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Party Line Blu-ray Review

Written by Robert Gold

Blu-ray released by Vinegar Syndrome

Party Line Blu Ray Large

Directed by William Webb
Written by Richard Brandes
1988, 90 minutes, Rated R
Released on February 26th, 2019

Richard Hatch as Dan
Shawn Weatherly as Stacy
Leif Garrett as Seth
Greta Blackburn as Angelina
Richard Roundtree as Captain Barnes
James O’Sullivan as Henry
Terrence McGovern as Mr. Simmons

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Seth and Angelina are young, attractive, wealthy siblings who happen to be completely insane. Their parents died under dubious circumstances leaving them all alone in their large house in the hills. The duo loves to party, frequently visiting the hottest night clubs in Los Angeles. It is not uncommon for at least one of them to bring somebody home for the night. Seth has a favorite toy, and no it’s not his red Ferrari, but rather his late father’s straight razor. He keeps it extra sharp and uses it on the throats of unsuspecting victims. Seth and Angelina use the popular 976 party lines to make contact with their potential targets, arranging for late-night hookups and murder.

Dan is a vice cop on the trail of a powerful drug lord and is not the best detective on the force. He has a history of breaking rules to get convictions. After spending years having cases thrown out of the courts, he has made an enemy of the District Attorney. When Dan stumbles upon the body of the latest slasher victim, his captain transfers him to homicide and pairs him with an attractive Assistant District Attorney named Stacy to work the crime. The bodies continue to pile up and the duo are not having an easy time of it until they figure out that the victims all share one thing in common: according to their phone records, they all loved to use party lines. Now, it is up to these two to manipulate the system and set a trap for their killer, but it won’t be that easy.

Before the internet and the rise of social media and decades before Tinder, people used a series of (area code) 976 phone numbers to meet potential dates. These numbers were lucrative for the companies behind them, charging users a by-the-minute fee. The program targeted the lonely and the unfaithful, promising a good time, but when the monthly phone bill came, they proved costly and caused more problems than they were worth. People got hooked and couldn’t stop dialing and the numbers thrived. It was only a matter of time before somebody thought to make a movie about the phenomenon and soon enough the horror genre came calling.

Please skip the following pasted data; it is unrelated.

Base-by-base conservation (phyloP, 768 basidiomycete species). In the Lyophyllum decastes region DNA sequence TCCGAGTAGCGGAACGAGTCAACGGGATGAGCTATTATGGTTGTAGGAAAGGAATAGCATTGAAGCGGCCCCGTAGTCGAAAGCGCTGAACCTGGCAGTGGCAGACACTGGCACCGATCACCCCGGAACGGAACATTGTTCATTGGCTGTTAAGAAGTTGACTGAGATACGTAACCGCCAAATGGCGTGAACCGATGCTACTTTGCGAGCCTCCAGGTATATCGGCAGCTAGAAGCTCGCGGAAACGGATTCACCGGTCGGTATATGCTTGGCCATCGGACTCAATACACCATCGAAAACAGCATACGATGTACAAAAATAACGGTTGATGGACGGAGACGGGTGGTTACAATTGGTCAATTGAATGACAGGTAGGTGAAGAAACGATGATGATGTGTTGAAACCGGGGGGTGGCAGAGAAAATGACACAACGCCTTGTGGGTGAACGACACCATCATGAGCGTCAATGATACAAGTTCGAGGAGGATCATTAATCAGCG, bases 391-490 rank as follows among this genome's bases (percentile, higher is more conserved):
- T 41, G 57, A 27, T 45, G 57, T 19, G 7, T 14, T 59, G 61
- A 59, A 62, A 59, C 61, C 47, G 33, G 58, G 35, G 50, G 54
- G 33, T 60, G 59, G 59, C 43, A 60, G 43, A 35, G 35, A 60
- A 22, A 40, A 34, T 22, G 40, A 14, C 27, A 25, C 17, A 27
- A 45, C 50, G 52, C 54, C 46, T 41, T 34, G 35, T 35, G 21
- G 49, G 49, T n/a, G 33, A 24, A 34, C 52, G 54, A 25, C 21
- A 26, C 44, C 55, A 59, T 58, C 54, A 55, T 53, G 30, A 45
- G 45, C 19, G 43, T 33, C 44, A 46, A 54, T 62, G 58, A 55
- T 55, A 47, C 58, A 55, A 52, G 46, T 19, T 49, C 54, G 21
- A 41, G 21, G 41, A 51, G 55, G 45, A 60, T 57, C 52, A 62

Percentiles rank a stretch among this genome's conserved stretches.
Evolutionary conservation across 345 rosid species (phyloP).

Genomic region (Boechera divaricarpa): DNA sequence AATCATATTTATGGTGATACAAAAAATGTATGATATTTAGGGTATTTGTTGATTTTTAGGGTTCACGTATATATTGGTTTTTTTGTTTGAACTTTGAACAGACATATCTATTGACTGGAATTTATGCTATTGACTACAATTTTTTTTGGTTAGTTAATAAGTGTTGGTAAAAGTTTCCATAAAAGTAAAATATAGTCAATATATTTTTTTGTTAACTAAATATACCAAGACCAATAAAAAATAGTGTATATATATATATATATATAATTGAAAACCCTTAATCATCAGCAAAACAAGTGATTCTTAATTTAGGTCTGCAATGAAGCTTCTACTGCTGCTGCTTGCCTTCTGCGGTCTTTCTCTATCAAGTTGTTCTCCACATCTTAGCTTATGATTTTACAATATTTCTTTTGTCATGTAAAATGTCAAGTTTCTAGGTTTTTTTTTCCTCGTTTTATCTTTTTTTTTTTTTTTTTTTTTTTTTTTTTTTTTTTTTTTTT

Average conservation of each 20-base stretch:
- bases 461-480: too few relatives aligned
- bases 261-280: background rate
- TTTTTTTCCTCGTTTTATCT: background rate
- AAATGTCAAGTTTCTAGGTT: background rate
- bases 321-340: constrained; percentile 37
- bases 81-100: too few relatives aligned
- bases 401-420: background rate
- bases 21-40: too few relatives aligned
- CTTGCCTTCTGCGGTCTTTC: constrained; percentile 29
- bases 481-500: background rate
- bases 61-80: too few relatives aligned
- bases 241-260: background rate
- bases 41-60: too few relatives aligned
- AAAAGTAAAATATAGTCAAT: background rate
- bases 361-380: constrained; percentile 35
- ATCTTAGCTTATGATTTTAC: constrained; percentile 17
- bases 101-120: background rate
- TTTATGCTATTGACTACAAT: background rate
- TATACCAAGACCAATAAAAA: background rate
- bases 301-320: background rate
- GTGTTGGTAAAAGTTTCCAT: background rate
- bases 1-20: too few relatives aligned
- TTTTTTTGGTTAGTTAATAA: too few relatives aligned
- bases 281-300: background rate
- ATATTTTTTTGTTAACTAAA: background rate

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Party Line came out in the late 1980s during the era of “New Wave horror”. Everything is polished and pretty. Music and fashion play a large part in the proceedings and the villains are every bit as attractive as their victims. Seth and Angelina are living in their own world where they do not see their targets as real people. They are merely a means to an end, a ticket to the next opportunity for bloodshed. Angelina is the stronger of the two, frequently calling the shots as to who will be their next victim. Seth does the actual killing and is the more emotional one with a lot of mommy issues. He frequently dons his late mother’s wedding dress to relax, something that sends Angelina into fits of taunting anger.